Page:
Three Stages of Dementia

As the leading Nursing Agency in London, we’re continuing our blog posts on the most asked questions.

Dementia is a chronic disease that affects a person’s ability to think, remember and reason. It is a general term used for memory loss and encompasses a broad range of conditions linked to abnormal brain activity. The cells of the brain are affected, due to which they cannot communicate and function naturally, thus leading to the disease.

All conditions linked to dementia cause a decline in cognitive abilities affects behaviour feelings, thus affecting daily life activities. They are progressive, meaning they start slowly and gradually and, with time, get worse. They are persistent and remain throughout the person’s life.

Signs and Symptoms

The symptoms of dementia are pretty general. Anyone can notice them. The best and the smartest thing to do when you notice these symptoms is to go to a doctor so that if it is dementia, it is ruled out in the early stages and can be treated well. Some symptoms of the disorder include memory loss, impaired judgment, problems performing easy tasks, difficulty speaking and with language, changes in mood and behaviour and changes in personality.

Different Types

Dementia is not a specific disease. Rather it includes a variety of forms or diseases. The types of dementia that are irreversible include;

  1. Alzheimer’s Disease
  2. Frontotemporal dementia
  3. Lewy body dementia
  4. Vascular dementia
  5. Mixed dementia

Other diseases of dementia include;

  1. Huntington’s disease
  2. Traumatic brain injury
  3. Creutzfeldt Jakob disease
  4. Parkinson’s disease

Diagnosis of Dementia

Testing and diagnosing dementia in a patient is quite a difficult task as dementia exists in various forms, varies in severity, and has many multiple underlying causes. Diseases that lead to dementia, the underlying causes, symptoms, physical examination, medical history of the person and his family all need to be assessed and examined.

Stages of Dementia

Dementia is a progressive disease, which means that it progresses through stages. The symptoms start mild, but they progress and become worse with time. So the stages can be defined as mild, moderate and severe or early, middle and late.

These stages of dementia are not fixed, or they do not describe a pattern in which each and every person with dementia will follow suit. Instead, this is just a guide for assigning treatments and medications according to the symptoms. It is very difficult to conclude when a person with dementia has passed on from one stage to another because the symptoms vary, not appearing in a fixed order. Sometimes, they appear in one stage and disappear later on.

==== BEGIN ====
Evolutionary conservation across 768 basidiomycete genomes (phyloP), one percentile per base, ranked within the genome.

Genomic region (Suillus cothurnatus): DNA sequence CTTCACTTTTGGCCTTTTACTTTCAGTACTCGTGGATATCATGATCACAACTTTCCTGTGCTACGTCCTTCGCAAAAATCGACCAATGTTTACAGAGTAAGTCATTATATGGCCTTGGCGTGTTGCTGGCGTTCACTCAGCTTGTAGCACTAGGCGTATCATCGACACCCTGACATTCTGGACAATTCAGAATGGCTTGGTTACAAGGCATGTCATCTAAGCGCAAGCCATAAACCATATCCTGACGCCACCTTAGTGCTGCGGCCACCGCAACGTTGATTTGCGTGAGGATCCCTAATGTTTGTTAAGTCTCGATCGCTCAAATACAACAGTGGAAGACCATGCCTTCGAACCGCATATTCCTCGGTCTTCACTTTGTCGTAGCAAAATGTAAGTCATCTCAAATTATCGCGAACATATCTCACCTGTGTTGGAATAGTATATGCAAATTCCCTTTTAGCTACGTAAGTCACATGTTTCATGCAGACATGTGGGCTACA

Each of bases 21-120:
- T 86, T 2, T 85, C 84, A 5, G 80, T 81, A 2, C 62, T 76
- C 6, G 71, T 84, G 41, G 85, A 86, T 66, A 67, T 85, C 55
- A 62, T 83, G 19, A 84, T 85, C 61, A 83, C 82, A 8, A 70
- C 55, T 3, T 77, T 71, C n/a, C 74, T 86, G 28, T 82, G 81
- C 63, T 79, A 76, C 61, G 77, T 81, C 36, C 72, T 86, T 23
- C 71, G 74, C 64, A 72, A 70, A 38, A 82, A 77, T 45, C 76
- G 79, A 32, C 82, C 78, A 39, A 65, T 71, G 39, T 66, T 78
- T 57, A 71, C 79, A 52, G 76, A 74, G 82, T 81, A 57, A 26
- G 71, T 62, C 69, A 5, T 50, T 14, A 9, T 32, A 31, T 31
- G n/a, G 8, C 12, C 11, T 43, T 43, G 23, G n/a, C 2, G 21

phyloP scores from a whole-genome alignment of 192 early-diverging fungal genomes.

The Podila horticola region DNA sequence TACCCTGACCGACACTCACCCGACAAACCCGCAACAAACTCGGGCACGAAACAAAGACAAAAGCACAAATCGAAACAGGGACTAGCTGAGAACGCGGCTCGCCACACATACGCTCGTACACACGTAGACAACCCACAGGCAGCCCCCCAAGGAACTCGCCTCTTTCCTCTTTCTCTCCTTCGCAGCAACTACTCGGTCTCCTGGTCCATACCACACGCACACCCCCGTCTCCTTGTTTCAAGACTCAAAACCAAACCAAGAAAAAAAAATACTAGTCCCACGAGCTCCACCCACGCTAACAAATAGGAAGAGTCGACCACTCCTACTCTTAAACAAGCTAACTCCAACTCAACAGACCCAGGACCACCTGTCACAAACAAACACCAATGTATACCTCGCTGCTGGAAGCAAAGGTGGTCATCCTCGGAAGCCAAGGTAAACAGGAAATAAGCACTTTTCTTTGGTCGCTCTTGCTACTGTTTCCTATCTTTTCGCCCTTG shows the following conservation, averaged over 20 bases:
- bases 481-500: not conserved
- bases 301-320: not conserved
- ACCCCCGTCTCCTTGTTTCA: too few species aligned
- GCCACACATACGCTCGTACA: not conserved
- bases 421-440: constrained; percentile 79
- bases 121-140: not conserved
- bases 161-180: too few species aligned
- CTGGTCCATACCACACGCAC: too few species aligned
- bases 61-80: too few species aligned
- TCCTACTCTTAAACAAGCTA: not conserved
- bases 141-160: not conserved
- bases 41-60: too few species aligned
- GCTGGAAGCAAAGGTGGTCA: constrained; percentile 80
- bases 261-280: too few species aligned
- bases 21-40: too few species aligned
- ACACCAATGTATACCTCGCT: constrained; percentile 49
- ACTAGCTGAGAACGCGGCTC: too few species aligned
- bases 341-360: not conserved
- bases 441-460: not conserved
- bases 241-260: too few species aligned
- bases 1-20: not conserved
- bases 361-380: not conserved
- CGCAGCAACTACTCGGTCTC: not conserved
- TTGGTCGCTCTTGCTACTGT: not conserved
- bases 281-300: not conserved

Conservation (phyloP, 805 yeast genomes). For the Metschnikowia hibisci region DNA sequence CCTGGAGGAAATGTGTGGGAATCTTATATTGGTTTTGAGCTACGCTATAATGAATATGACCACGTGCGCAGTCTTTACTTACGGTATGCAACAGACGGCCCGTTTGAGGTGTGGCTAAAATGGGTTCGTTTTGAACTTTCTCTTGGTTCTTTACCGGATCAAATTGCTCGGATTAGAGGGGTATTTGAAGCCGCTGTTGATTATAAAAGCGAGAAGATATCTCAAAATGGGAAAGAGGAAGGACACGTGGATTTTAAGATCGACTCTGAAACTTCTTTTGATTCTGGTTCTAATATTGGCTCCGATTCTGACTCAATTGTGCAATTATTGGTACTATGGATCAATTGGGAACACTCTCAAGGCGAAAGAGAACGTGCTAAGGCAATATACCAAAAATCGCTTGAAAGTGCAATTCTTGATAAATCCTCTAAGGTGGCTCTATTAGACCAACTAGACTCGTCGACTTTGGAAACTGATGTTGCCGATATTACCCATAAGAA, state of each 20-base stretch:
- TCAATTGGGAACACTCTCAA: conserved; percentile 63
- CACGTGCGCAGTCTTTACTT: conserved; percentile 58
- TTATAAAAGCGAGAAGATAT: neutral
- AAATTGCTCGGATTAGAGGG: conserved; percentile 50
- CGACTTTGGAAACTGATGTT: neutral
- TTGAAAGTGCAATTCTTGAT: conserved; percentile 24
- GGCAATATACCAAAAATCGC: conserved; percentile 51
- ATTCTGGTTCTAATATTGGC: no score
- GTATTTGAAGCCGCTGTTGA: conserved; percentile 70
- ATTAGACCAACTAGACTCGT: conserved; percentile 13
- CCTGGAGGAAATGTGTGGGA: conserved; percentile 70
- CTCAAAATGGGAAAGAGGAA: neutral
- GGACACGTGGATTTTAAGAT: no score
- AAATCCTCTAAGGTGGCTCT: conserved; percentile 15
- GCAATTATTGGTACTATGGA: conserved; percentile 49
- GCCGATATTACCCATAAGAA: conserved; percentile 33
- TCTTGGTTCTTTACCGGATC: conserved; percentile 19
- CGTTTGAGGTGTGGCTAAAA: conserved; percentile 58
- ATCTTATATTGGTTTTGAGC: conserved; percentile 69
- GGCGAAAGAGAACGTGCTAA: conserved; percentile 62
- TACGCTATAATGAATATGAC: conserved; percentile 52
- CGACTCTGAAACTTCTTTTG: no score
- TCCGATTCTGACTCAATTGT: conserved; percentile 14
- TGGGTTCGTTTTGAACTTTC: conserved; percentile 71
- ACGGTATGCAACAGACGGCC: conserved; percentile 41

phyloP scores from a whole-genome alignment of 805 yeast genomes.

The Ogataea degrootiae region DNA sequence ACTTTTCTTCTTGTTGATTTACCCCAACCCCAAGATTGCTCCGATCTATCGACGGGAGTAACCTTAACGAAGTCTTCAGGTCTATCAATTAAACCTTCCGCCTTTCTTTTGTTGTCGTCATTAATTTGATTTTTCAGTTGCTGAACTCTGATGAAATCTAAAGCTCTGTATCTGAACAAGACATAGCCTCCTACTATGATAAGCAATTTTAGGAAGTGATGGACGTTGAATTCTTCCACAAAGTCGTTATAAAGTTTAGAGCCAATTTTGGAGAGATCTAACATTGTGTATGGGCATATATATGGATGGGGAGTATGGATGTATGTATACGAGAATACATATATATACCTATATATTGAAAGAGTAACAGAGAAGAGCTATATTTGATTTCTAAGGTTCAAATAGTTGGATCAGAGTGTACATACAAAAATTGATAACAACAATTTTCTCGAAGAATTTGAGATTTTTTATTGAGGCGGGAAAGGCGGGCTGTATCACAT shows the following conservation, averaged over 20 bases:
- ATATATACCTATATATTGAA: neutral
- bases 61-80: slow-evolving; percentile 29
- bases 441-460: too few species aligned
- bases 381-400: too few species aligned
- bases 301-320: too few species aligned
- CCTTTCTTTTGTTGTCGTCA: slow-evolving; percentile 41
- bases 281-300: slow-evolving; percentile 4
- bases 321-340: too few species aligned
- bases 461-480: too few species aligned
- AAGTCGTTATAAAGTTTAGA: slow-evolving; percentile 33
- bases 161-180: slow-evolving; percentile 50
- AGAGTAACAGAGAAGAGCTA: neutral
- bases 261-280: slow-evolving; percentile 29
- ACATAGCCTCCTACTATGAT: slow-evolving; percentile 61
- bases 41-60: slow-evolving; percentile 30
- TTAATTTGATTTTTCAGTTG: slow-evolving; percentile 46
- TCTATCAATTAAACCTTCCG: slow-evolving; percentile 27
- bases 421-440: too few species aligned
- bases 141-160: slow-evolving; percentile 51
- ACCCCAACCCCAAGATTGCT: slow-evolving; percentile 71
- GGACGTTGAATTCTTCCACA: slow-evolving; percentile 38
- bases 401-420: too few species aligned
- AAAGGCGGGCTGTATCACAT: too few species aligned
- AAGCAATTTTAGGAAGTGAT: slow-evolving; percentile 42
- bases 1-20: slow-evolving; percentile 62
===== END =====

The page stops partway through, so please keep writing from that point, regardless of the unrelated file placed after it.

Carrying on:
1. Early or Mild Stage

It all starts with mild symptoms like forgetting things, not remembering details, and struggling with talking, leading to severe symptoms. People can go performing their daily activities at this stage, but sudden attacks of symptoms can occur like forgetting names, locations, and words. Diagnosing dementia at this stage is very difficult. Most people do not care to consult a doctor and associate their symptoms to old age, stress, or any other reason. But ruling dementia at this stage is quite helpful, as treatment and care can be started early on.

  1. Middle or Moderate Stage

The middle stage is the most prolonged stage of dementia, and this stage can last for years. People in this stage are disturbed out as they cannot remember basic things, forget while talking, struggle with everyday tasks, suffer from behavioural and personality changes. The symptoms are all quite apparent, and people around you can notice them very quickly.

  1. Late or Severe Stage

In the last stage of dementia, people become unable to do their daily tasks and go out into the world. Communication and coordination are challenging for them. Their memory is the worst at this point. Their personality has completely faded away. The person is disabled and requires constant care and supervision. The patient is unable to converse and control their movement. With time, the symptoms worsen, such that the patient loses their physical abilities like walking, sitting etc.

While dementia is a life-limiting disease, people can live well with the condition as it lowers life expectancy. Family and friends support with proper care can make this time accessible. Dementia cannot be treated, but the symptoms can be managed, and their progression can be slowed by taking medications like cholinesterase Inhibitors memantine, attending therapy sessions, focusing on communicating with people around you, exercising, maintaining a healthy and well-balanced lifestyle and keeping doing things that make you happy and content.

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